Analysis of the Genre of Bahá'í Literature Commonly Called "Pilgrim's Notes"

By Jan Jasion

First presented at the Irfan Colloquia Session #97
Centre for Bahá'í Studies: Acuto, Italy
July 3–6, 2010
(see list of papers from #97)

    This paper will first look at the value of 'Abdu'l-Bahá's talks and in particular those He gave in the West. Then the question of provenance and sources will be looked at followed by a discussion on the shortcomings of oral talks and presentations.

    Shoghi Effendi stated "that Bahá'ís should not attach much importance to talks, reported to have been given by the Master, if these have not in one form or another obtained His sanction."1 He also said: "It was in the course of these epoch-making journeys . . . that 'Abdu'l-Baha expounded with brilliant simplicity, with persuasiveness and force, and for the first time in His ministry; those basic and distinguishing principles of His Father's Faith, which together with the laws and ordinances revealed in the Kitab-i-Aqdas constitute the bed-rock of God's latest Revelation to mankind."2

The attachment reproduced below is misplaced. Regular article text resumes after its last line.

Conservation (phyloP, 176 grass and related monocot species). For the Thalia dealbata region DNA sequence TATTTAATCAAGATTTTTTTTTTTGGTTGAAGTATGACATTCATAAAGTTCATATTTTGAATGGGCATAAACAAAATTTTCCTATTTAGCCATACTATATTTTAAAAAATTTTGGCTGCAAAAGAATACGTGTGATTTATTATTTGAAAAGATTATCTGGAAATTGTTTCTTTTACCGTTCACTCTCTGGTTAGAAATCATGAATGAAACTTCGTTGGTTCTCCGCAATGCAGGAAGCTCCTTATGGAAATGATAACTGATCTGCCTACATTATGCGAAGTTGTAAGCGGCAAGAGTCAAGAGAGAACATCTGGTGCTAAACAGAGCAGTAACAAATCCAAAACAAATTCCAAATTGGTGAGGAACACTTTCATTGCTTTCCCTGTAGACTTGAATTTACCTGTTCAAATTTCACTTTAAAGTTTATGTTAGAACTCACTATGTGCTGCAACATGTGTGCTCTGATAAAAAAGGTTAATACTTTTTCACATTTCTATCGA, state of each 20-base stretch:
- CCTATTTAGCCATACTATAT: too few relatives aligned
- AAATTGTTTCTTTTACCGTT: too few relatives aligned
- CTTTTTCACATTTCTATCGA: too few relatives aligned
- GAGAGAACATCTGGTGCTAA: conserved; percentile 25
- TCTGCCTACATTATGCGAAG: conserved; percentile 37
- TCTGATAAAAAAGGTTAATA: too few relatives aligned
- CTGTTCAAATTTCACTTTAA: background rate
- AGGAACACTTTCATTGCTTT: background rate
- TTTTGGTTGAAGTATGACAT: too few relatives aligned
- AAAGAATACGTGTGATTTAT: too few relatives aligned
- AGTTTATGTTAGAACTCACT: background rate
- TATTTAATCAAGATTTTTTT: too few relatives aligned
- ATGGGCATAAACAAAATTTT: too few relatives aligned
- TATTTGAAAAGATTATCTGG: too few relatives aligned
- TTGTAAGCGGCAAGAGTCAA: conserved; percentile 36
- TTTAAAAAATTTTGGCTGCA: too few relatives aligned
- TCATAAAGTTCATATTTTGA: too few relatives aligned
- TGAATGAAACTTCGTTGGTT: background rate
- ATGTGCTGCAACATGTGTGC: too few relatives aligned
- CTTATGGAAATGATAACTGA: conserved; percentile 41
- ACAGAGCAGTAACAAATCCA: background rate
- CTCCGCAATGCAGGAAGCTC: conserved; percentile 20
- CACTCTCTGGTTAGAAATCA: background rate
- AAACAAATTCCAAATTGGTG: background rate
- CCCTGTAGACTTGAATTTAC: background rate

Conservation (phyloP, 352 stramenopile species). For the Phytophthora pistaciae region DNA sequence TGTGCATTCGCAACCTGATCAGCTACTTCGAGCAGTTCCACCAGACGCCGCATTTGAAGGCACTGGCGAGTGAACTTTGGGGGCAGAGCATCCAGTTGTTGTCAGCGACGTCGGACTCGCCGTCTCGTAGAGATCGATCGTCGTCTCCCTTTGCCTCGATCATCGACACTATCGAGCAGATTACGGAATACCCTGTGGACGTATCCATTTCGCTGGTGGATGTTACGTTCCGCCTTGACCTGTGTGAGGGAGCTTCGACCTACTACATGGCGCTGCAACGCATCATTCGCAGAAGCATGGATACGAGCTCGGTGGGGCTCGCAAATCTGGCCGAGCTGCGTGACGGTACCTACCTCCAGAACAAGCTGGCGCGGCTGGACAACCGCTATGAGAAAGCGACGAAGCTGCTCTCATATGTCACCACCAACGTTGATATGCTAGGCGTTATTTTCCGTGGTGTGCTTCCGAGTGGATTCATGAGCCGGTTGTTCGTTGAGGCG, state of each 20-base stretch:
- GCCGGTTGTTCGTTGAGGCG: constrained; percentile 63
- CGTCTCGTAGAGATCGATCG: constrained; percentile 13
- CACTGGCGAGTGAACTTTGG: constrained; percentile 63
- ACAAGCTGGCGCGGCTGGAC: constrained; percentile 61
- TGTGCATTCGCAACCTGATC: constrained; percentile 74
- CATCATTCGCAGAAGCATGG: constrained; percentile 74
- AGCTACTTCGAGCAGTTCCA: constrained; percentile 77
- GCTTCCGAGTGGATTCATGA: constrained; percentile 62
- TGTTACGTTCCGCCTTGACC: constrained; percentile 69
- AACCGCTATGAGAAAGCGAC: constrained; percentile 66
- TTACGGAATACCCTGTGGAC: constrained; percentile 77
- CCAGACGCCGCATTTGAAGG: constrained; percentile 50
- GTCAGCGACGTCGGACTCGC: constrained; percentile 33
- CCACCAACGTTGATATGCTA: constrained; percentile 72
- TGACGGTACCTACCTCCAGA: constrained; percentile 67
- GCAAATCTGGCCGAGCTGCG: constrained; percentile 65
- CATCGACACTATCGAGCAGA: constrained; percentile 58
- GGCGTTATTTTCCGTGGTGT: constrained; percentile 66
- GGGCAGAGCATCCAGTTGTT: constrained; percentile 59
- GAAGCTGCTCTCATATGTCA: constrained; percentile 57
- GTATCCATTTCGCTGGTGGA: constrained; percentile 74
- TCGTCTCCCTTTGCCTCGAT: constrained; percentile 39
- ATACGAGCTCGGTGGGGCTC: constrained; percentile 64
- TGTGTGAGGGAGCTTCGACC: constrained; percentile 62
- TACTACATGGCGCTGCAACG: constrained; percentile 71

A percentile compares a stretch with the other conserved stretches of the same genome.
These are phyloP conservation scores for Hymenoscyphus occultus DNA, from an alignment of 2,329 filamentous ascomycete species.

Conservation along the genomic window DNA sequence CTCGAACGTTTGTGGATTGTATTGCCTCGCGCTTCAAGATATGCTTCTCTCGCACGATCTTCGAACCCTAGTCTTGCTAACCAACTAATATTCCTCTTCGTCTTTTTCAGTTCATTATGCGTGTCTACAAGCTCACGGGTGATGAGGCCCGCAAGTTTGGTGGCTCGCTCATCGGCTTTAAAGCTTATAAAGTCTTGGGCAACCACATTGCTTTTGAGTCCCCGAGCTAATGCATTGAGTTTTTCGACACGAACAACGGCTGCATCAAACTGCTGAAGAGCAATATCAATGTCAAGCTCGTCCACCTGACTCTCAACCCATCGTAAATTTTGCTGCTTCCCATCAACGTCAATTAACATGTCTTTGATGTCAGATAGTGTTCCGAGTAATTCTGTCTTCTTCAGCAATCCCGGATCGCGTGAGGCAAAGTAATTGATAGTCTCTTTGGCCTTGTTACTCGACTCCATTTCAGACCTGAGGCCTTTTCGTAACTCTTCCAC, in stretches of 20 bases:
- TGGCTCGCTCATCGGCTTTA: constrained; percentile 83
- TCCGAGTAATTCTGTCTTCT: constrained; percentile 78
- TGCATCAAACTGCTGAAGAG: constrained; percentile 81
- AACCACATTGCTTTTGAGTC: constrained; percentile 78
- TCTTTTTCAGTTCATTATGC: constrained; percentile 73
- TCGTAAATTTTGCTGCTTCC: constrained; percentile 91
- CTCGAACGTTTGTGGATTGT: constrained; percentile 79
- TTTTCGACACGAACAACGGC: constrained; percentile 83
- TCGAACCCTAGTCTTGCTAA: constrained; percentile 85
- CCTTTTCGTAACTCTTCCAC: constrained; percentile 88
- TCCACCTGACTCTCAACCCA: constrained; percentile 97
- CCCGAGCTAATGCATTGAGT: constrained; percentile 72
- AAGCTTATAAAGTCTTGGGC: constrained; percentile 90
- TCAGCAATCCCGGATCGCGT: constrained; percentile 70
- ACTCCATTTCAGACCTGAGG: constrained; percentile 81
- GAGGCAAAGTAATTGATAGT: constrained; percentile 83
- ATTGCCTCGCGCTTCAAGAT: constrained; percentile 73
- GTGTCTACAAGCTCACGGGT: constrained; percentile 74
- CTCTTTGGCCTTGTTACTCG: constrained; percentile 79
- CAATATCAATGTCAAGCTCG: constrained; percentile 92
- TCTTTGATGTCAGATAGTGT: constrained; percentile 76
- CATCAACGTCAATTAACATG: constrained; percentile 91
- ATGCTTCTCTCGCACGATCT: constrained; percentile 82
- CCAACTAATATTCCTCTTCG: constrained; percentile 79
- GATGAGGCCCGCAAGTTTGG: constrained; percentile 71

The chasm between these two statements will be looked at and pondered over.

    1. From a letter written on behalf of Shoghi Effendi, quoted in Lights of Guidance: A Baha'i Reference File, compiled by Helen Bassett Hornby, 2nd and enlarged ed. (New Delhi: Baha'i Publishing Trust, 1988), pp. 439-440.
    2. Shoghi Effendi, God Passes By, new ed. (Wilmette: Baha'i Publishing Trust, 1974), p. 281.

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